Economic reform should focus on creating a better connection between labor market supply and demand, progressing educational reform, supporting private entrepreneurship (youth in particular) and easing credit conditions for start-ups. Incentives to increase female participation are also high on the list of economic growth enhancing measures. Today, only 15% of Jordanian women are employed.[8]

In a sense, the protests present King Abdullah with a perfect excuse to sweep the dust of the National Agenda. The thousands of Jordanians that demonstrated peacefully are a rather compelling rationale for both the King and the tribal elites to undertake meaningful reform in a gradual but controlled manner. Mindful of the events of 2011 in Yemen or Egypt, they might reduce the risk of greater political unrest that could lead to crisis or revolution. So far, none of the political decisions made since the protests started have altered the need for comprehensive reform: not the provisional freeze of the IMF-backed tax reform, not the cosmetic change in government, and not the temporary bail-out by the Gulf states. All three are postponement tactics that may slow, but are unlikely to stop growing dissatisfaction among the Jordanian people, or to solve the state’s economic problems in the long run.[9]

Still, several Arab countries have been at this point before, and few of them have chosen gradual reform. Indeed, the other option to maintain stability is of the Egyptian variety. In that case, exclusion and repression will continue and possibly get worse. The Jordanian security services are renowned for their intelligence and professionalism, and so far, political activity remains tightly controlled. If anything, the Gulf’s aid package indicates Jordan’s neighbors are more than willing to keep the King in the saddle, given the regional context. The same can probably be said about the US and Israel. Yet, there are strong indications that the King himself sees the need for political reform in principle. I interviewed many of the King’s former ministers, Royal Court officials, and childhood friends. Many of them believe he actually prefers an English-style constitutional monarchy. The difficulty is, of course, how to transition to one without too much violence or socio-political breakdown.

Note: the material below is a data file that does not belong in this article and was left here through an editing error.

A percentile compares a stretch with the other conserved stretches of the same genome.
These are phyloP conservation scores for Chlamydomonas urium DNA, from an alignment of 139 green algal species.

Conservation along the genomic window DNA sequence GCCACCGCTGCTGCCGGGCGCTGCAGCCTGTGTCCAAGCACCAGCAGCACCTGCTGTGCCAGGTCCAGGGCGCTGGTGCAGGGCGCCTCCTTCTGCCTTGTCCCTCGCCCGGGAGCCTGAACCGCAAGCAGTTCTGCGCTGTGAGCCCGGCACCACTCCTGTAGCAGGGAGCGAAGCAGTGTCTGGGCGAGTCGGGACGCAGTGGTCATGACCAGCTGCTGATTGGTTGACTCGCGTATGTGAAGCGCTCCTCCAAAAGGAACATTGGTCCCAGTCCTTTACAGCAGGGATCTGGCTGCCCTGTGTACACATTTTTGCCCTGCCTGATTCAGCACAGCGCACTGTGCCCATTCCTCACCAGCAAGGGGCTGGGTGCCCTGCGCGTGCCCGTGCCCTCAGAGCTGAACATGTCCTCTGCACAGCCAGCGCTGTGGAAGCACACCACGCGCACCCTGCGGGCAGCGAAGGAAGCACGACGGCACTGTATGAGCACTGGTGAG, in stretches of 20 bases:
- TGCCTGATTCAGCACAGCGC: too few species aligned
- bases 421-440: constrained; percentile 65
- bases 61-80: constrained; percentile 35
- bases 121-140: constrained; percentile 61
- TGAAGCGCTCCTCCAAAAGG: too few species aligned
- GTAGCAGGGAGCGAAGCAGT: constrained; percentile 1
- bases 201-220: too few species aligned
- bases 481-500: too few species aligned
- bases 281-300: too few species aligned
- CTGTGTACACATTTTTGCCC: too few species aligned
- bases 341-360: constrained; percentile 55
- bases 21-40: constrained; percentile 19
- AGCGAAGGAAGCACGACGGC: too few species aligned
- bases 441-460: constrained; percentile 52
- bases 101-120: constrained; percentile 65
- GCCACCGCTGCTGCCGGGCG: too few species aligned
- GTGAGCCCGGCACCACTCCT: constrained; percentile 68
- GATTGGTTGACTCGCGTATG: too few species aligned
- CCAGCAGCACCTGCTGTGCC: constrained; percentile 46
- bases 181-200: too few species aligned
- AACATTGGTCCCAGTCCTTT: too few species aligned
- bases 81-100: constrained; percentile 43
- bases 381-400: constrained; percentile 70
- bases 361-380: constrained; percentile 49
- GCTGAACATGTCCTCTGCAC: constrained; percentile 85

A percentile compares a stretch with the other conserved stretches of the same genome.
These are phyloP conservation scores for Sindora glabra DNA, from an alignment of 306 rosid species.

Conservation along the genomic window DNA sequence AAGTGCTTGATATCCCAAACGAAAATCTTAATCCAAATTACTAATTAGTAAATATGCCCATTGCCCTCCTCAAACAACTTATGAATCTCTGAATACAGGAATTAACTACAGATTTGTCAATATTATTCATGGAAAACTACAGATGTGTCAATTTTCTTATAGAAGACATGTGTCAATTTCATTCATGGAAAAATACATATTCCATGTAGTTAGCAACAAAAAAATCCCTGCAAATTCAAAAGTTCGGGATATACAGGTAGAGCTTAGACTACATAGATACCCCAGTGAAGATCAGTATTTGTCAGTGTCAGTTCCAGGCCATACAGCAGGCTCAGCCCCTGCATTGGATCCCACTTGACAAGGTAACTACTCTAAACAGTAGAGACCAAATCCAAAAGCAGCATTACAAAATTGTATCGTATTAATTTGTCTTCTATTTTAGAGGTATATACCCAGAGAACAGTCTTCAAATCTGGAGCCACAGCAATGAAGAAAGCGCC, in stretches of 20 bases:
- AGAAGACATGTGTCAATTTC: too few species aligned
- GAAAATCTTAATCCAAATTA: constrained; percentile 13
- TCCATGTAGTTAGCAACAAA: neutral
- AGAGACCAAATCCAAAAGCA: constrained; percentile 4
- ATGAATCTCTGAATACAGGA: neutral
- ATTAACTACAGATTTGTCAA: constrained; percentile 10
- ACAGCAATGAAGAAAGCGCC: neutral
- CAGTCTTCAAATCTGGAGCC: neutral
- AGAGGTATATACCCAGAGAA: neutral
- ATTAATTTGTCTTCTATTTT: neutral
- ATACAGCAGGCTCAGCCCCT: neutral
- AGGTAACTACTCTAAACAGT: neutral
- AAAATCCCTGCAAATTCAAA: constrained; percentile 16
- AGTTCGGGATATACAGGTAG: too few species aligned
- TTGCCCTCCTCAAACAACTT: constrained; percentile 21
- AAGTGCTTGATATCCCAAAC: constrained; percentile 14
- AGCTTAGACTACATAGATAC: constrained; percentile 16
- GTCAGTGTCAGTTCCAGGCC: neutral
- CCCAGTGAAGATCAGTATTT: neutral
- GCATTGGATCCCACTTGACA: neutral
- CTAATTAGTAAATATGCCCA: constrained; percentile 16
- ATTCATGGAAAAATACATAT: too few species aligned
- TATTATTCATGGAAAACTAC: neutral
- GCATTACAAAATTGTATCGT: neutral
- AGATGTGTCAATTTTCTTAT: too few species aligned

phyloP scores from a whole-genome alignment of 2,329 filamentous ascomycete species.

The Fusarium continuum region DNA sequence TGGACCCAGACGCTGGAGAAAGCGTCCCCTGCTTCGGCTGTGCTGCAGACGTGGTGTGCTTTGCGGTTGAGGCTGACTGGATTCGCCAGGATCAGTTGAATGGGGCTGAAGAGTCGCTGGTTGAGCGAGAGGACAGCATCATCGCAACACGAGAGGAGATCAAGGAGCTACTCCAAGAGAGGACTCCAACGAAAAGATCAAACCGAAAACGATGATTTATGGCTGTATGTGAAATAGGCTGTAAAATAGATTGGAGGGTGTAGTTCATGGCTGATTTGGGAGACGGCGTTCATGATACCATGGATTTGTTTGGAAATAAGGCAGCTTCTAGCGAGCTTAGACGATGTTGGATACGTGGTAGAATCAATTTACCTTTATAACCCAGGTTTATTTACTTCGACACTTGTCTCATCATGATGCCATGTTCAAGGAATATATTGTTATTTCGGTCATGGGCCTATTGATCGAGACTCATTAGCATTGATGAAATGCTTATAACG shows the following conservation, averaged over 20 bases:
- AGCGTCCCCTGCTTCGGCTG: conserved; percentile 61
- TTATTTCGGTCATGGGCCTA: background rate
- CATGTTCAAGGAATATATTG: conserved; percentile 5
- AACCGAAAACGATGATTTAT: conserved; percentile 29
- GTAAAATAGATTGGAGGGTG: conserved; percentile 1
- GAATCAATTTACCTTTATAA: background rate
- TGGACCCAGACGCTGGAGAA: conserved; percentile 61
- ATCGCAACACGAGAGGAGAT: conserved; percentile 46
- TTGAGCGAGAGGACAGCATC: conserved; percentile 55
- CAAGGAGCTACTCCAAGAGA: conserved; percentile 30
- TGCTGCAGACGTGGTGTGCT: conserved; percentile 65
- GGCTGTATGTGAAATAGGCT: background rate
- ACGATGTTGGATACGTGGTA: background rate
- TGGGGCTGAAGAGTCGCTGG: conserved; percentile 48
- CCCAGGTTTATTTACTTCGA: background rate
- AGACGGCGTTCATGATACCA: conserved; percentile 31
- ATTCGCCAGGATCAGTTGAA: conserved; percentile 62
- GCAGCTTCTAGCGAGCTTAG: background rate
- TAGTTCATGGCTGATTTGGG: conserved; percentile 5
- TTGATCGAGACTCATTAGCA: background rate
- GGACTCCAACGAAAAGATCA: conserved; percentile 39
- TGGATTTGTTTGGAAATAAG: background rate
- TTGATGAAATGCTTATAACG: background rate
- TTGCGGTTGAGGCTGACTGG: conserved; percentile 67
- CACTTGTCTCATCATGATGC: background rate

One thing is certain, Jordan’s political order approaches a tipping point that will initiate a new phase of the Hashemite Kingdom’s existence

Either scenario will have profound consequences for the region. A slowly democratizing Jordan could inspire Iraqi’s, Palestinians and Moroccans alike. It could stimulate Sunni West-Iraq by providing a model for positive political engagement, or even create long-term pressures on finding a resolution for the Israeli-Palestinian conflict. For the citizens of Morocco or the Gulf, it could show the possibility of peaceful transition to less monarchical rule without rendering the monarchy less relevant. On the other hand, an increasingly repressive Jordan would further squeeze its ‘West-Bank Palestinians’ and create another high-pressure vat waiting to explode.

One thing is certain, Jordan’s political order approaches a tipping point that will initiate a new phase of the Hashemite Kingdom’s existence and its place in the region, for better or for worse. 

This analysis was written for Clingendael's Levant research programme to complement its analysis of regional geopolitics. The results of this research program can be accessed here.

Violet Benneker is a PhD candidate and lecturer at the Institute of Political Science at Leiden University. Formerly based in Amman, she researches elites’ human rights decision-making in Jordan. She teaches her own master’s course ‘The Politics of Human Rights’.